I am trying to figure out how to interface a A2235-H GPS module.

The datasheet says that one pin(nRST) must be connected to open collector or open drain output of uC while an other one(ON_OFF) must be connected to push-pull output of uC.

I am using an AVR uC. Is it wrong to connect directly in AVR pins or should I build some circuit between?


The port pins of the AVR series microcontrollers do not have an open-drain mode as such, like there is from many other manufacturers (PIC, Freescale, etc). They only have a DDxn (data direction register, input or output), port in register (PINxn), and port out (PORTxn).

For these other micros, you can set a output pin to be open-drain, and then switch it to zero or high impedance simply by writing a 0 or 1 in the PORT register.

You can simulate this behavior for the AVRs, by doing the following:

To sink current, set the data direction pin DDxn to 1 (output). Then set the bit in the output PORTxn register to 0.

To change this to a high-impedance open-drain, set the data direction pin DDxn to 0 (input), while leaving the PORTxn bit 0.

So instead of toggling the PORT pin, you are toggling the data directionpin.

Here is a table out of the datasheet for the ATmega328:

enter image description here

Note that in this configuration (DDxn = 0, PORTxn = 0), there is no internal pull-up resistor. If you want one, then you can set the PORTxn bit to 1 instead of 0, assuming pullups are enabled for the port in the PUD register.


Assuming that you are powering the AVR at the same voltage as the GPS module the ON_OFF pin can be driven directly from a push-pull pin of the microcontroller. The nRST pin I would drive from an open-collector (or open-drain) pin if the AVR has one. If not, add a NPN transistor such as a BC848 to drive the pin. The manufacturer has specifically stated to use an open-collector drive to nRST, there may be a good reason for this.

  • \$\begingroup\$ BC848 with a limiting resistor in base i pressume..? \$\endgroup\$ – Tedi Jan 20 '16 at 23:36
  • 1
    \$\begingroup\$ Yes, 10k should do nicely. \$\endgroup\$ – Steve G Jan 20 '16 at 23:41

A Typical microcontroller GPIO has Three States.

  1. Output Low
  2. Output High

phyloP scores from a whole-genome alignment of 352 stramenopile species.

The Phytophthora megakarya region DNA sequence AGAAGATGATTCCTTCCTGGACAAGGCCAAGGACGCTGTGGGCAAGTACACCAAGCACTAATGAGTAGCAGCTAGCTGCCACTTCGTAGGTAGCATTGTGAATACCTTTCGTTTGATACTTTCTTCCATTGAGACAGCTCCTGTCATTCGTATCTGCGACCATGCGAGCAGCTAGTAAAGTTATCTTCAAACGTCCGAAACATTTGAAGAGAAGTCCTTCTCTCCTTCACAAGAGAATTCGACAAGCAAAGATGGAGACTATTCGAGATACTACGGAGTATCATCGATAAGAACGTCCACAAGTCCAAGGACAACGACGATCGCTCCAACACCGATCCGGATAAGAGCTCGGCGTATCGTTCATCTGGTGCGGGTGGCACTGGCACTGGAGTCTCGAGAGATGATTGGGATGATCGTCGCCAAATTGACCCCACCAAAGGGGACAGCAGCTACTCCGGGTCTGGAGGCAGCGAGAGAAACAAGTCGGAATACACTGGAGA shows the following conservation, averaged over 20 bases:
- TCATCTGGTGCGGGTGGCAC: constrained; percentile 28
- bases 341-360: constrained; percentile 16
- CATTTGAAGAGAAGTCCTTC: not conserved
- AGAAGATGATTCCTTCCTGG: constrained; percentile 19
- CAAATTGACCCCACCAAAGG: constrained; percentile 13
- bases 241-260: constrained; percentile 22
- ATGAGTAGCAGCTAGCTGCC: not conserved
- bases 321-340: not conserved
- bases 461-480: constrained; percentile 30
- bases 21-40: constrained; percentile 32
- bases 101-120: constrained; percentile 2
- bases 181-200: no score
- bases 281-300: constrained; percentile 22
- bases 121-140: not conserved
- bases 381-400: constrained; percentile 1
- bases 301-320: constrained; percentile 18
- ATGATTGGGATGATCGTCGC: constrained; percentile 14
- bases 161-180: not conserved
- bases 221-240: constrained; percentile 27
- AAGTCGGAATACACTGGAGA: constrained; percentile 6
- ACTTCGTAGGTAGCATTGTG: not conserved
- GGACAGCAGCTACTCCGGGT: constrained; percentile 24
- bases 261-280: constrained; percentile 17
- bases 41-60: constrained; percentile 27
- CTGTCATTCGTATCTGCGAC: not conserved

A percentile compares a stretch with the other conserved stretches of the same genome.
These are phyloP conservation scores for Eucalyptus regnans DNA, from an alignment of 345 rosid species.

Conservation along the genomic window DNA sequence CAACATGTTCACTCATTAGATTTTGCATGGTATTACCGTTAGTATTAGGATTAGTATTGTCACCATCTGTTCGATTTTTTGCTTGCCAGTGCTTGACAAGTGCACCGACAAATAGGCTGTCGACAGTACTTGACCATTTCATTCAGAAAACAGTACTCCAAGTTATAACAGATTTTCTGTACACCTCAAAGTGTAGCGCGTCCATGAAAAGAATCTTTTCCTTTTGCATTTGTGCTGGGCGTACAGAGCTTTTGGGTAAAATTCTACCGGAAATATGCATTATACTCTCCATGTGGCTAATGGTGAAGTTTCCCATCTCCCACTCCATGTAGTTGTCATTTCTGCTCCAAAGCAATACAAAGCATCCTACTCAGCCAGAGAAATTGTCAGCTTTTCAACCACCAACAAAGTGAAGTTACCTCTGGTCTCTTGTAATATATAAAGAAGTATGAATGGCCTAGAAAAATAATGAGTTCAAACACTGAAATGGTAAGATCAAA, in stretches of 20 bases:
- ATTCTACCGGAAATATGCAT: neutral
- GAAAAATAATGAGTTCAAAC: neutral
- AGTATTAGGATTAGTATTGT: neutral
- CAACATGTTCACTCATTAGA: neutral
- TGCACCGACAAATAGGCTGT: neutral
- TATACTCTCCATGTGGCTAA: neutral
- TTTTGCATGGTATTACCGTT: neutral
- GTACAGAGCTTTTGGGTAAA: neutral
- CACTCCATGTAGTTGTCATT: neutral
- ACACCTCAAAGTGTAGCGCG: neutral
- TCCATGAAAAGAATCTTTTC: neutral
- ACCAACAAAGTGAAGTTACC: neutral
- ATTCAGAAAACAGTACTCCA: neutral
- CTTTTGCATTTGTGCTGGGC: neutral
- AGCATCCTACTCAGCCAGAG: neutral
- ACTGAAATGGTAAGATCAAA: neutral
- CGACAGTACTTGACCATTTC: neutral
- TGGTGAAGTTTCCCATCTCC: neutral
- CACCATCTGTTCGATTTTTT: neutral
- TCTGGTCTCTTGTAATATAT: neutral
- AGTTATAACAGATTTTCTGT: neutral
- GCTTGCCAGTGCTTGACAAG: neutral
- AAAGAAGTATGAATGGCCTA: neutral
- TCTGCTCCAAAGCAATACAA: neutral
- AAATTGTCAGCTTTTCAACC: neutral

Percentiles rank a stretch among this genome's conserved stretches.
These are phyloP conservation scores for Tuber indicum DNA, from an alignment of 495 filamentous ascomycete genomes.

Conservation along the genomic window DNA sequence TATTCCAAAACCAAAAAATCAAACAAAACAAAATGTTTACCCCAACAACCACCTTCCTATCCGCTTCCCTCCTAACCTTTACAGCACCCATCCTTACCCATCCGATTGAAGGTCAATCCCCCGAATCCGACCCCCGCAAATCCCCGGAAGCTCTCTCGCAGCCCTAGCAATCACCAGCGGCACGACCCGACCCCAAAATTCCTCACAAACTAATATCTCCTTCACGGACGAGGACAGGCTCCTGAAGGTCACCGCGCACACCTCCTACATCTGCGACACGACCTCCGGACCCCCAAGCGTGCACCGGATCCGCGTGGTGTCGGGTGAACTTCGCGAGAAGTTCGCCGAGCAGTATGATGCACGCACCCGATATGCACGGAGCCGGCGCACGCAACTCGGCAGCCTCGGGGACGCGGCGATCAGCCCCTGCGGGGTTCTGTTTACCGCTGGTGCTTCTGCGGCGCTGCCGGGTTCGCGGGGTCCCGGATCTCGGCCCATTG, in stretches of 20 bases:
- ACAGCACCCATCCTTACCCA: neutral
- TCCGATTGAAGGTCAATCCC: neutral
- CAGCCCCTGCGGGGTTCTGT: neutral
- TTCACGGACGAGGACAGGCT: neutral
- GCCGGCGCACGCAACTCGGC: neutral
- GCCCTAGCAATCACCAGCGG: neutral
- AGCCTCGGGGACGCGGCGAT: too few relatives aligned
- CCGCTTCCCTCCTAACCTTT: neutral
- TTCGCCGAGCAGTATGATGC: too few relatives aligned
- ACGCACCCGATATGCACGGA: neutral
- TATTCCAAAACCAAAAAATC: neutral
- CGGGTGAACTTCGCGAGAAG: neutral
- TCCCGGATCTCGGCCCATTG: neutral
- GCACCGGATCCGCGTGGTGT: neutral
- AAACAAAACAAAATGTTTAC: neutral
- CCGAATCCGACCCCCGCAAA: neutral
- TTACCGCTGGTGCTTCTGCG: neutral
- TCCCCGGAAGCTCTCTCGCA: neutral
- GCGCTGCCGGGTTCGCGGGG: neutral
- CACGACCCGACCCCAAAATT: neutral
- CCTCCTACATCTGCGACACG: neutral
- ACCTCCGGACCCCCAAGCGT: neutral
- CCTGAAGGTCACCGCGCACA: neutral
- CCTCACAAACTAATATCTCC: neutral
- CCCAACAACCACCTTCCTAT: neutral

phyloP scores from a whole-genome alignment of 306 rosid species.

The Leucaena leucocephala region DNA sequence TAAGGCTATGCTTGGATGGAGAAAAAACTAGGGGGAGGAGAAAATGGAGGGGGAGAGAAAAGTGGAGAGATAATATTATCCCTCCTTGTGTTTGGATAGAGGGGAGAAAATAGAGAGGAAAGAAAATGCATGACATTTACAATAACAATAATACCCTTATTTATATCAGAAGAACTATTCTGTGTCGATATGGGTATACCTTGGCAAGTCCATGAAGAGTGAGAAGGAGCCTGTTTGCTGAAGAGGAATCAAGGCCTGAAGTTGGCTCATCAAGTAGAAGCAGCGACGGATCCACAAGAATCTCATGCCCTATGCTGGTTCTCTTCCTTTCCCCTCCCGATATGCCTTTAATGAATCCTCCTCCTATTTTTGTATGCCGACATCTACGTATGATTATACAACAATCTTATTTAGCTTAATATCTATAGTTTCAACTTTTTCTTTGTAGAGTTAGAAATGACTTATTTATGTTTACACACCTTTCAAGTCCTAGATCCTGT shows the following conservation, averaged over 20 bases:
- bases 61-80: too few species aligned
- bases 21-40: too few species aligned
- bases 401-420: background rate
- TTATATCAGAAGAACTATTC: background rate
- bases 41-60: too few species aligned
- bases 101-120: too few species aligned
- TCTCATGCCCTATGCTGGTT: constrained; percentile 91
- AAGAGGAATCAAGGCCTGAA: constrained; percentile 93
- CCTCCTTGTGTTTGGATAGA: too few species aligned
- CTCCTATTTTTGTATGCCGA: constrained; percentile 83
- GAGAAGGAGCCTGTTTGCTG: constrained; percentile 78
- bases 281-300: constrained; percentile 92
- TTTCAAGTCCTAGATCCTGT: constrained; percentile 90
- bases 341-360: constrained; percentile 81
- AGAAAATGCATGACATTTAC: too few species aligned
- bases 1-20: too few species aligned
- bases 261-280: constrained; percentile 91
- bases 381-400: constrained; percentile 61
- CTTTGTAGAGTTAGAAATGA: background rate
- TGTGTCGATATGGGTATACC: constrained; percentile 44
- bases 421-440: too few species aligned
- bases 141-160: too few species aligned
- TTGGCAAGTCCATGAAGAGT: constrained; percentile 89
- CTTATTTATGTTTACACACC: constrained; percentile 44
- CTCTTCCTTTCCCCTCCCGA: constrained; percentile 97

3. Input/High-Impedence (Hi-Z)

A Push-Pull output is 1 and 2. It directly connects the output to a high or low state. Push aka High, 1, Source. Pull aka Low, 0, Sink. This is a normal output pin.

A Open Collector or Open drain is 1 and 3. It only pulls the line low, and lets it go, by going into High-Impedence Input mode. Typically this means there is an external pull-up resistor. This Open Collector mode is used to prevent multiple ICs from trying to push or pull a line at the same time, causing a dead short (One goes High, one goes Low). In Open Collector mode, the multiple ICs can only pull it low.

You can mimic an open collector in your AVR microcontroller by switching between Output Low and Input. Never switch it to Output High. If you don't feel comfortable with that, any common npn transistor will work.

The Dotted line is the inside of your AVR's GPIO pins, simplified. The Pull-Up resistor in this case, is inside the A2235-H GPS's nRST pin (as far as I can tell from it's data sheet).


simulate this circuit – Schematic created using CircuitLab

  • 1
    \$\begingroup\$ Does the AVR actually have bipolar outputs? \$\endgroup\$ – Krunal Desai Jan 19 '16 at 21:04

You should be fine tying it to the output of the microcontroller as long as nothing else is driving that same net. You wouldn't want a scenario where one device is pulling the net low while another is pulling high creating a low-resistance, high current path from power to ground.


Your Answer

By clicking “Post Your Answer”, you agree to our terms of service, privacy policy and cookie policy

Not the answer you're looking for? Browse other questions tagged or ask your own question.